By Tim Robinson
Special for Second Half
BATTLE CREEK — For Sabrina Langerak, a reversion to form made all the difference for Grand Rapids NorthPointe Christian at the Lower Peninsula Division 4 Girls Golf Final on Saturday at Bedford Valley Golf Club.
Langerak, a junior, shot 88 in Friday’s first round after averaging 77 strokes during the season.
On Saturday, her 77 lifted the Mustangs to their first-ever Finals championship. After ending Friday three strokes behind two-time reigning champion Harbor Springs, NorthPointe won the title Saturday by five strokes.
“(Friday), I was swinging too fast and missed a lot of putts,” Langerak said. “Today, I took my time a lot more and thought about my putts more.”
The championship was a family effort for the Langeraks. Brian Langerak is the coach, and his two daughters, Sabrina and senior Hannah, played key roles this season,
“We take a lot of golf home with us,” Brian said, smiling.
NorthPointe and Harbor Springs were neck-and-neck throughout the day.
“We knew (Friday) it was a two-horse race, because we had a 20(plus)-stroke lead on the field,” Brian Langerak said referring to his team and Harbor Springs. “We got out to a great start, but it came down to the end. It was almost like match play out there. We knew we were in the running, but we also knew it was very close, down to the last couple of holes.”
For the Rams, it marked the end of play for a stellar senior class that included Evie Garver, Mackenzie Gillette and Maggie Bailey.
“(They) were runners-up in the state twice and won two state championships,” Harbor Springs coach Pete Kelbel said. “So, we’ll go home happy.”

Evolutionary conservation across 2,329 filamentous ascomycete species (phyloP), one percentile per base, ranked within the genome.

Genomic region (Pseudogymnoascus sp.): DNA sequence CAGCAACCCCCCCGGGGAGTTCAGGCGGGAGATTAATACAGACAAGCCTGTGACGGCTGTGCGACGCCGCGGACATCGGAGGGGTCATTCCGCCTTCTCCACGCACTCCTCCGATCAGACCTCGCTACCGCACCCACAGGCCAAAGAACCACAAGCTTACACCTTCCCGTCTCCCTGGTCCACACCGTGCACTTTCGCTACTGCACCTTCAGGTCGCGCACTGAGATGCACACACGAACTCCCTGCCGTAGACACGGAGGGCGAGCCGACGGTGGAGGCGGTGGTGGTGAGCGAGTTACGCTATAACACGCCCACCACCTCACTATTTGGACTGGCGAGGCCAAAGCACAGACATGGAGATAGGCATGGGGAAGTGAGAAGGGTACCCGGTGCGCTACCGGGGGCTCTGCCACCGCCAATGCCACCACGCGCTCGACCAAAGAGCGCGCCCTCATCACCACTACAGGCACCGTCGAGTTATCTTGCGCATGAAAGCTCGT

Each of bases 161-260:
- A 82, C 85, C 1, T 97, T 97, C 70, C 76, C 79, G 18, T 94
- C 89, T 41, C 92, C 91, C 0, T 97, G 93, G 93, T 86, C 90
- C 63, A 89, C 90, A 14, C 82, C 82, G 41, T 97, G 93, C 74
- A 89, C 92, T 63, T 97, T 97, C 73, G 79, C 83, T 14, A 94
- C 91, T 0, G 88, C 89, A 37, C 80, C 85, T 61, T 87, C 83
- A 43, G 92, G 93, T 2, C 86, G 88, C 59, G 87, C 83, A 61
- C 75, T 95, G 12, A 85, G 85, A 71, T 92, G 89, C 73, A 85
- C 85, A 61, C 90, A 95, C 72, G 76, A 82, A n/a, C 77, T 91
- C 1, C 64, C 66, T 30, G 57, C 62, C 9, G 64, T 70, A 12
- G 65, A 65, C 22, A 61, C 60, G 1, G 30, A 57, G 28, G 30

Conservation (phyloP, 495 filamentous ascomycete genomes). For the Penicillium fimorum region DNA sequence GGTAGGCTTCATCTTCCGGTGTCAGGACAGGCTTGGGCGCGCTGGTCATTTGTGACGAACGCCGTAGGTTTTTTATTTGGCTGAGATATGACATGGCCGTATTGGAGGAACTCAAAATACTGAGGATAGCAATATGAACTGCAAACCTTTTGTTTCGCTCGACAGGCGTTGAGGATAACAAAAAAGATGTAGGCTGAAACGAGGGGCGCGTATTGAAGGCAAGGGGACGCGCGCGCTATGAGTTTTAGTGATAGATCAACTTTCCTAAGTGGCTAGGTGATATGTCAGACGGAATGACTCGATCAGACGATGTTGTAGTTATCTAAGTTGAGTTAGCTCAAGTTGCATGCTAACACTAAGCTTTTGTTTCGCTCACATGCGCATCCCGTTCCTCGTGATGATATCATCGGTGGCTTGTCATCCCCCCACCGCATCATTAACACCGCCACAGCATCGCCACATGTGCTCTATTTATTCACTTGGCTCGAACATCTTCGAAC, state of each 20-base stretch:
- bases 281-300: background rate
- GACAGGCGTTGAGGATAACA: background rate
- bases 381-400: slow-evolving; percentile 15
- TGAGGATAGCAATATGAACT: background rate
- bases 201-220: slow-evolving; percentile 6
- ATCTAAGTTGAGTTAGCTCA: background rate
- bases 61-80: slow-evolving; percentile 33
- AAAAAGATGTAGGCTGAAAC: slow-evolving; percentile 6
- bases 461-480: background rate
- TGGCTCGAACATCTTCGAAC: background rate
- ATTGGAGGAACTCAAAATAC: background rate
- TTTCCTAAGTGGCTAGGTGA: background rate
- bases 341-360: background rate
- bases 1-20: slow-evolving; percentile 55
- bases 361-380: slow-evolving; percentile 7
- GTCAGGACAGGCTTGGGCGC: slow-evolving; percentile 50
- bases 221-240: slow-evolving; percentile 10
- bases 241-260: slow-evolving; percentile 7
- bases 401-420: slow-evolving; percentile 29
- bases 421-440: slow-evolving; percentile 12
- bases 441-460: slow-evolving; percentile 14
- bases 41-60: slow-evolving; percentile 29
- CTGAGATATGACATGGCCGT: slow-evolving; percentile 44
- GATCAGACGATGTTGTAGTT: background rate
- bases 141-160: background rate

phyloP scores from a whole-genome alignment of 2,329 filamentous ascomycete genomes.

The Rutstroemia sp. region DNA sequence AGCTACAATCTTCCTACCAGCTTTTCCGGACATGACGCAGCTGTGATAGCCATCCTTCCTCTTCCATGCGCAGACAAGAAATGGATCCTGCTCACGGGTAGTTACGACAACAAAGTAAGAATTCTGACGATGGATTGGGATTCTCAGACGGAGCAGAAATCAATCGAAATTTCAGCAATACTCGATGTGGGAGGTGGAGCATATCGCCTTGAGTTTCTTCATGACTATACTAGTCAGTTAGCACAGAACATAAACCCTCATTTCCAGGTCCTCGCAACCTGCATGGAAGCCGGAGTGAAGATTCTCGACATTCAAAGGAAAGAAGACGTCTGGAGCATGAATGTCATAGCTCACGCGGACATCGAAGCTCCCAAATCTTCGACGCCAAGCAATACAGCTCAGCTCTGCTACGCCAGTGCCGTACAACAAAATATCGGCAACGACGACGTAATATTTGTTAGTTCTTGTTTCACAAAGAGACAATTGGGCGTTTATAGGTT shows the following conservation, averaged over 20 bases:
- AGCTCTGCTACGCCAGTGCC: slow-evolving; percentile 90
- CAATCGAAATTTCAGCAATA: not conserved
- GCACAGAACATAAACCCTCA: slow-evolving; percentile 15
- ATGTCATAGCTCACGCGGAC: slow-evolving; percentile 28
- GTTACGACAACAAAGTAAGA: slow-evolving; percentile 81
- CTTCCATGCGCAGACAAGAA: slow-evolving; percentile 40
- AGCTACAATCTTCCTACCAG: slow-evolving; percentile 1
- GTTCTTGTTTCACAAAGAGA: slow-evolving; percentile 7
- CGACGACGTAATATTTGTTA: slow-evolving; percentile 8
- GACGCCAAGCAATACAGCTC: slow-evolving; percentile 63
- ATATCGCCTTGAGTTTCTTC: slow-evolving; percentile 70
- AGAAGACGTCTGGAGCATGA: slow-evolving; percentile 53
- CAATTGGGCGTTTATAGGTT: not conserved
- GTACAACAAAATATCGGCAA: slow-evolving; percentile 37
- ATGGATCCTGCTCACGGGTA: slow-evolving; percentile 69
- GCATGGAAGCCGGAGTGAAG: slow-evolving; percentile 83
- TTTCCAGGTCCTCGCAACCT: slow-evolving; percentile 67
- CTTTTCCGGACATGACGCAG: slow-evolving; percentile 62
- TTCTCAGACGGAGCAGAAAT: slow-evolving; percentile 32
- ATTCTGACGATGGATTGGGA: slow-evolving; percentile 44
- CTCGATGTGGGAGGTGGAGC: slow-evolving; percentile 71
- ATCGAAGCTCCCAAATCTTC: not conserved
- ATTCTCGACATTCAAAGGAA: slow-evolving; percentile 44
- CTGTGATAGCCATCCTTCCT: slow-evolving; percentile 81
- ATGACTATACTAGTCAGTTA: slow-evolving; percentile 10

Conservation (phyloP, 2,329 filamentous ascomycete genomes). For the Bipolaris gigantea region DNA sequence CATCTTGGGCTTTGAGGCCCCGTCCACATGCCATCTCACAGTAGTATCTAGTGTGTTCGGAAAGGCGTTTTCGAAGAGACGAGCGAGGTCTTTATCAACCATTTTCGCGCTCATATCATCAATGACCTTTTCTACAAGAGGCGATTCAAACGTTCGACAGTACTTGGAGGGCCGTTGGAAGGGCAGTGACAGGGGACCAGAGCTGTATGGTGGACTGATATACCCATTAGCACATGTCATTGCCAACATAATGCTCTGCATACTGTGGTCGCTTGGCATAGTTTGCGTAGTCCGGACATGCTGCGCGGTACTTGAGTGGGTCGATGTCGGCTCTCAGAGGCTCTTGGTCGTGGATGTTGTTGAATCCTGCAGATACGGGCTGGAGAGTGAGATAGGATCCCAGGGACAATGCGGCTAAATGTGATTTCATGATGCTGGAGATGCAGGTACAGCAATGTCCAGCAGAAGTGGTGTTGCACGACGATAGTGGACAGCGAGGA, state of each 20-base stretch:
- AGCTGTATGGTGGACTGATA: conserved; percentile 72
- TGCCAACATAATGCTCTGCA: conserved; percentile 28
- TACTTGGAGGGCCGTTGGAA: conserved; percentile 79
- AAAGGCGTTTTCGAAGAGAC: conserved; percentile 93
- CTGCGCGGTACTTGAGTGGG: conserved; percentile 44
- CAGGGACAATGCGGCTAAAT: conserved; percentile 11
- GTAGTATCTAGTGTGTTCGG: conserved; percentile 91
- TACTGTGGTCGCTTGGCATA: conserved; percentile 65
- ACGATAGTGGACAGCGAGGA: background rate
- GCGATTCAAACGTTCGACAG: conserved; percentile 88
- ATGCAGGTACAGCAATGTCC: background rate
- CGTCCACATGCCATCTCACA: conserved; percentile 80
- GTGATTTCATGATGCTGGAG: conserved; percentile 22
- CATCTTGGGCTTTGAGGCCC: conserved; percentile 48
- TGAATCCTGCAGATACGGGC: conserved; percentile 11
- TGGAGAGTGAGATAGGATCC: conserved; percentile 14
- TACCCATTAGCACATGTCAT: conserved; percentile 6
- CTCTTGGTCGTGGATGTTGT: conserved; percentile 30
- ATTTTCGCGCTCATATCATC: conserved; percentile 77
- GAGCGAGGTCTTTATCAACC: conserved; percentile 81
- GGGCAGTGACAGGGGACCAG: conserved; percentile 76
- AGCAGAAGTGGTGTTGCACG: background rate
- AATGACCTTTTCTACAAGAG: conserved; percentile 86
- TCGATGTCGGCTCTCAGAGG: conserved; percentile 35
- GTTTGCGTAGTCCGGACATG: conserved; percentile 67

The Rams also went home with medalist honors, with Jacque O’Neill edging Wixom St. Catherine’s Sara Haupt in a one-hole playoff after both finished at 164. Sabrina Langerak just missed out, carding a 165.
Both got onto the green in three on the first playoff hole, the 419-yard par-4 No. 16, but Haupt missed with her first putt and O’Neill then prepared for her putt.
“I was a little nervous, but I was trying not to think about it too much,” O’Neill said.
She said she was prepared for No. 16, which was the first of what would have been three playoff holes had the tie remained.
“I was just trying to play it like I had the last few days, because I’ve played that hole pretty well throughout,” she said. “I just tried to hit my spots.”
A junior, O’Neill also was a major part of Harbor Springs’ team success the last three seasons.
“We’re a little disappointed, but we’re happy for Northpointe Christian,” she said. “We’re looking forward to next year.”
Haupt, a junior, was happy with her weekend.
“I wasn’t expecting to do as well as I did,” she said. “I had low expectations. I had never gone to states before. I just wanted to try my best and have fun.”
Afterward, the NorthPointe Christian players and parents posed for a team picture, with Hannah Langerak keeping the trophy firmly in her grip.
“It’s amazing,” the senior said, “because I got to practice with my dad and sister all the time and play with them all summer.”
PHOTOS: (Top) Grand Rapids NorthPointe Christian celebrates its first MHSAA Finals championship in girls golf Saturday. (Middle) Harbor Springs’ Jacque O’Neill putts during a playoff hole; she won the hole and the individual championship. (Click to see more from HighSchoolSportsScene.com.)
Be The Referee is a series of short messages designed to help educate people on the rules of different sports, to help them better understand the art of officiating, and to recruit officials.
Below is this week's segment – Animal Interference - Listen
In golf – it’s common to hear about birdies, eagles, maybe even an albatross. Or in my case, a snowman. But what if an actual animal interferes with your ball while in play?
There are two kinds of interference.
The first involves a ball still in motion. If you are putting and a squirrel darts out and stops or redirects your putt, you simply get a do-over from the original spot.
Off the green, if a moving ball is stopped or re-directed, you play the ball from where it ultimately stops.
If your ball is stopped and a seagull picks it up and carries it off – you just replace the ball to its original spot and proceed.
It doesn’t happen often, but now you know how to deal with squirrels and seagulls … in addition to birdies and eagles.
(PHOTO by Gary Shook.)